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A2 Psychology Unit 3 Bio-Rhythms and Sleep

AQA A2 Psychology Unit 3 - Bio-rhythms and Sleep

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Text of AQA A2 Psychology Unit 3 - Bio-rhythms and Sleep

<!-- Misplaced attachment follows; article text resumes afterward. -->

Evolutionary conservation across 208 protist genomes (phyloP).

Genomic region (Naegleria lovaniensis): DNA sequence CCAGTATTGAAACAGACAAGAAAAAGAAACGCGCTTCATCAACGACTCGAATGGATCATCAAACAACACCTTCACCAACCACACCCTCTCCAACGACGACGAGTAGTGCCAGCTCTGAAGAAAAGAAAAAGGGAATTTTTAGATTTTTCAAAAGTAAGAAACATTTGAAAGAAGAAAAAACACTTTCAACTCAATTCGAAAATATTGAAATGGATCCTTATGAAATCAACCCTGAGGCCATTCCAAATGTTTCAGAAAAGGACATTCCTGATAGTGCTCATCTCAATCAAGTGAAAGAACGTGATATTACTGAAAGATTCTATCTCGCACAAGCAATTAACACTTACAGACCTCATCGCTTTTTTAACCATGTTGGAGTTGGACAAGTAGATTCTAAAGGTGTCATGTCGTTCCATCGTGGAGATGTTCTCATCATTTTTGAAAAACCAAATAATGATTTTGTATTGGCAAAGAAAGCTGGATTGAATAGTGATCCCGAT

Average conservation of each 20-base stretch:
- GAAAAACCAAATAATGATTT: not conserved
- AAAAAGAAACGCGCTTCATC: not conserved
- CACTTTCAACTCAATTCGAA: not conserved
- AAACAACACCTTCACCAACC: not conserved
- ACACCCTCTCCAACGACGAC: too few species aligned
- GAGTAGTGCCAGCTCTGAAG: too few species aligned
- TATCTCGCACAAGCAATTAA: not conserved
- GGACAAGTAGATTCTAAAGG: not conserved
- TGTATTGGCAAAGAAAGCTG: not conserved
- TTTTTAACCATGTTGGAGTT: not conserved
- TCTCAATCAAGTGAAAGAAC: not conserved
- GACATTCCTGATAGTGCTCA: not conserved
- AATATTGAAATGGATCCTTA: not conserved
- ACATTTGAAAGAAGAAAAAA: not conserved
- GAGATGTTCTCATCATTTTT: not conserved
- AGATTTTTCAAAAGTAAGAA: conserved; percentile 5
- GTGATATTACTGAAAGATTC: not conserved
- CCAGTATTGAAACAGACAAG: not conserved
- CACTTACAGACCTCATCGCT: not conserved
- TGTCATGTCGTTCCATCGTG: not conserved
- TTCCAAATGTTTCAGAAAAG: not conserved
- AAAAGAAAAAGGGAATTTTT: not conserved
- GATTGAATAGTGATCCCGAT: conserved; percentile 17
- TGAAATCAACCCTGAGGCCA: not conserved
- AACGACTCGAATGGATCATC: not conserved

1. A2 Psychology Unit 3 Bio-Rhythms and Sleep 2. Types of Bio-Rhythms Ultradian rhythms More often than once a day Sleep as separated into different stages Circadian rhythms Every 24 hours Sleep/wake cycle, body temperature cycle Infradian rhythms Less often than once a day, more often than once a year Menstrual cycle 3. Sleep/Wake Cycle Controlled by endogenous pacemakers but synchronised by exogenous zeitgebers Siffre Lived in cave for 6 months No human interaction, sound or natural light Researchers measured brain rhythms Called each sleep/wake cycle 1 day Sleep/wake cycle extended to 25 hours Evaluation Sleep/wake cycle controlled internally Proves internal control and external synchronisation Methodological issues Man not woman, case study, no social interaction, we dont live in caves, individual differences, measures biological factors Very good control Wever Reviewed studies of people who spent long periods without exogenous zeitgebers Sleep/wake cycles were 25 hours 4. Menstrual Cycle Good supporting research Reinberg Endogenous zeitgebers Documented menstrual cycle of woman living in cave for 3 months No exogenous zeitgebers Menstrual cycle much shorter, sleep/wake cycle lengthened Exogenous light cues could have effect on Infradian rhythms 5. Control of Sleep/Wake Cycle Main endogenous pacemaker for circadian rhythms is Suprachiasmatic Nucleus (just above the Optic Chiasm) EP Protein Clock 24/25 hr cycle result of protein synthesis Cells of SCN produce protein for number of hours until level stops production and begins to drop When level drops too low, protein produced again Cycle generates bio-rhythm EZ Light and Optic Chiasm SCN able to directly detect light levels as above Optic Chiasm Can then synchronise internal body clock so in sync with day/night cycle 6. Control of Sleep/Wake Cycle Interaction SCN uses both cues to control s/w cycle Via pineal gland Once in 24 hour cycle SCN stimulates pineal gland to remove neurotransmitter serotonin and synthesise to melatonin Makes us sleepy When melatonin gets too high, SCN stops pineal gland As levels drop, we start to wake up Schochat Sleep latency When most likely to fall asleep Sleep gate Where you have enough melatonin to fall asleep About 2 hours before s/w cycle melatonin synthesis 7. Control of Sleep/Wake Cycle Evidence Morgan Removed SCN from hamsters Found they lost circadian rhythms When SCN restored, rhythms restored Miles Man blind since birth had 24.9 hour circadian rhythm EZ did not help (TV, clocks), had to use sedatives Suggests light is dominant EZ Debates Reductionist Lots of research for Melatonin so helped in treatments for insomnia Massively overly-simplistic 8. Disrupting Bio-Rhythms Jet Lag When internal is different to external Phase delay (East to West) Longer day, easier to cope with Delay bedtime Phase advance (West to East) Shorter day, harder to cope with Advance bedtime Evidence Schwartz Results of baseball games Teams travelling from West to East had fewer wins Phase advance caused drop in performance Debates Is impact scientifically supportable Lots of variables that could affect it besides travelling through time zones All correlational No controls Any research looses aspect of natural sleep Is research into treatment scientific Dont really understand many factors involved Cant ask people when unconscious/asleep 9. Disrupting Bio-Rhythms Shift Work Chernobyl and Three Mile Island happened between 1 and 4am Monk and Folkard Rapidly rotating shift work (better) Workers only do couple of shifts before changing to new pattern Slowly rotating shift work (social isolation) Not changed regularly (no more often than every week or month or less often) Cause issues when changing back Lack of daylight, social withdrawal Hawkins Takes individuals about 1 week to change circadian rhythms Rapidly rotating = s/w cycle always out of sync Dawson and Campbell Exposed shift workers to 4 hours very bright light Helped circadian rhythms change quicker Debates Deterministic All people who do shift work will have bad effect Individual differences 10. Nature of Sleep - Stages Stage 1, falling asleep, 15 mins Hypnogogic state Hallucinations (only in stage 1) Myaclonic jerk Brain processing movement when there is none Brainwaves slow from Alpha to irregular Theta Heart rate slows, muscles relax Stage 2, 20 mins 5/10 mins Theta continue to slow Have sleep spindles and K-complexes Heart rate, blood pressure and body temp continue falling Stage 3, 15 mins Theta slow to Delta Fewer spindle and K-complexes Same as stage 2 Stage 4, growth hormone, deepest sleep, 30-40 mins Slowest brainwaves Growth hormone secreted Metabolic rate slowest Very hard to wake up Sleepwalking/talking most likely to occur Stage 5, paradoxical sleep, dreaming sleep, 10-15 mins After quickly going back through stages 3 and 2 Brainwaves rapidly speed up and become irregular and complex Brains oxygen and glucose demands increase Physically least active (paralysed) but brain most active Always tested in lab so artificial with low ecological validity 11. Nature of Sleep Life Span Changes Sleep could be restoration and development of body Infants would need more stage 4 sleep Recover from days of growth and learning Zimbardo Babies spend more time in REM than adults Sleep adaptive Increased chance of survival Less chance of being hunted Health impacts Van Cauter Reduction in stage 4 sleep = drop off in growth hormone after 47 Reduction in muscle mass/ability to exercise Develop tendency to become obese Increase of daytime napping in older adults positively correlated with depression 12. Functions of Sleep Evolutionary Theory Adaptive advantage Prey = to hide Predator = to conserve energy Meddis to remain hidden Prey animals cant see predators at night Staying still (sleeping) could be an advantage Sleep provides prey with time where they are still and less likely to be seen Prey should only sleep at night and predators not at all Not true though Siegel to conserve energy May be adaptive as conserves energy Especially for small/newborn mammals with high metabolism Predators who need to use lots of energy to catch food Doesnt apply to animals like gorillas and lions Evaluation Little or no empirical evidence to support Prey remaining hidden from predators also has worrying anecdotal contradictions Alison and Cicchetti Herd animals spend very little time sleeping Need to eat all the time as vegetation provides very little energy Empson Sleep is universal with animals Even with successful predators who shouldnt have to waste time sleeping Horne Different reasons for different species so universal theory is pointless Debates Evolutionary advantage is being able to sleep in their environment, not sleep itself Vast ideographic differences in how they sleep Overly nomothetic Trying to come up with a theory and apply it universally Need to look more ideographically Only thing you can state nomothetically is that all animals sleep Overly simplistic 13. Functions of Sleep Restoration Theory Allows for physical and mental recovery Oswald NREM restores bodily functions REM restores brain processes Babies spend half time sleeping (18hrs) in REM Double adults Bloch rats in complex mazes Learning complex tasks tire brain using neurochemicals Rats performing complex activities had more REM sleep Jouvet Cats on upturned pots in water Stopped going into REM sleep showed high levels of stress then died No REM = no life so essential to live Evaluation Though REM obviously important, if restoration was only purpose we would expect consistent effects from strenuous activities and sleep deprivation (no consistency) Pilleri River dolphins sleep seconds at a time over 24hrs to avoid debris and drowning Doesnt allow much time for restoration Shapiro Marathon runners didnt need more sleep to recover from their strenuous physical activity Debates Overly simplistic Says we only need sleep to restore Deterministic/overly nomothetic States all animals only sleep to restore Too many exceptions to the rule 14. Sleep Disorders - Insomnia Characterised by Sleep onset latency more than 30mins Time taken to fall asleep Sleep efficiency less than 85% Time in bed actually asleep Several night time awakenings Riemann primary insomnia (explanation) Occurs when no obvious cause Due to largely innate biological mechanisms of sleep Inherited imbalance of body clocks and neural mechanisms could explain it Due to chronic physiological arousal Heart rate and high levels of Cortisol found in people with primary insomnia May be from environment Secondary insomnia (explanation) Clear causes (medical to psychological) of disorder (not seen as true insomnia) Medical Asthma, Parkinsons disease, heart failure Psychological Depression, anxiety, OCD, Posttraumatic Stress Disorder Parasomnias Events that disrupt sleep but not cause daytime sleepiness Restless Leg Syndrome, Sleep Apnoea Lichstein problems diagnosing secondary Hard to diagnose if result of cause of disorder Is depression cause or effect of insomnia Evidence that can go either way Some secondary insomnia with depression could be primary in disguise Problems researching Sleep state misperception Many people claim to have disrupted sleep but actually have normal patterns (suggests mental rather than physical issue) Self help strategies (drugs/alcohol) make sleep harder to achieve, causes learned sleep disorder Makes treatment more complicated (CBT has been used effectively to treat learned sleep disorders) Debates Nomothetic Tries to apply same rule to everyone Hermeneutic Makes assumptions rather than having clear evidence 15. Sleep Disorders - Narcolepsy Characterised by Excessive daytime sleepiness Sufferers fall rapidly into sleep episodes of 10-20mins several times a day Associated with Cataplexy (sudden loss of muscle tone causing collapse even if awake) Co-morbidity Hypnogogic hallucinations (auditory and visual) occur before/after sleep Sleep paralysis occurs on waking for small time period Polysomnography shows sufferers move directly into REM, no NREM Abnormalities in REM control mechanisms (explanation) Sleep paralysis occurs in REM, could explain Cataplexy and paralysis on waking Most dreams occur in REM, could explain hallucinations Potentially hypnogogic state in stage 1 Dont know cause of REM intruding on everyday life Lin - dogs Some pedigree dogs so inbred have greater chance of damage to gene on chromosome 12 Causes reduction in hypocretin which has been correlated with narcolepsy Very loose correlation, no actual link Doesnt show cause and effect Dogs have different chromosomes Overeem humans People with narcolepsy have reduction of hypocretin producing neurons Explanations focus on HLA Complex Gene on chromosome 6 which controls immune system Patients with narcolepsy seem to have mutation in this gene, causes immune system to attack and destroy hypocretin neurons in brain causing abnormalities in REM sleep Evaluation Individual differences Some people with mutation of HLA complex gene dont develop narcolepsy Some sufferers dont have mutation Only 30% concordance rate with MZ twins No treatment available though potential in one involving raising hypocretin levels (closer than insomnia) Debates Deterministic Chromosomes destroyed = narcolepsy, not everyone follows this pattern Nomothetic as trying to explain everyone as the same therefore need to take other factors into account Co-morbidity, environmental, developmental Reductionist Looked in-depth into hypocretin which allows for possible treatments 16. Sleep Disorders Sleep Walking Characterised by Leaving bed while asleep, waking around as if awake Episodes quite short (few seconds to few minutes) Can carry out complex activities and be woken without danger (driving cars) No memory of activities Most common in childhood (30% 5-12yrs have occasional episodes) Explanations Psychodynamic Sleepwalkers acting out dreams But mostly occurs during NREM Dont dream during NREM No evidence for crossover between stage 4 and 5 No evidence for dreaming in stage 4 Hermeneutic interpretation of observed facts Unsupported by families Genetic Sleepwalking runs in families 55% concordance rate in MZ twins (35% in DZ) Suggests genetic Would be 100% if only genetic Need to take other factors into account Brain development (Oliverio) More common in children so could be lack of brain development No direct evidence Adults still sleepwalk Really intelligent person could still sleepwalk Extremely correlational Brain arousal EEGs during sleepwalking have combination of Delta waves (NREM sleep) and Beta waves (aroused waking state) Brain partially asleep, partially awake REM sleep behaviour disorder (RBD) Been responsible for violence, criminal acts, even murder Breedlove Rare cases of sleepwalking where sufferers do act out dreams Should be impossible and undermines understanding Culebras and Moore Could be from damage to Magnocellular Nucleus which normally causes sleep paralysis during REM sleep Legal issues Been used as defence in number of cases Very hard to get judge to accept it Normally family history of extreme sleepwalking required to submit as acceptable defence Debates Polysomnography Nothing causal about it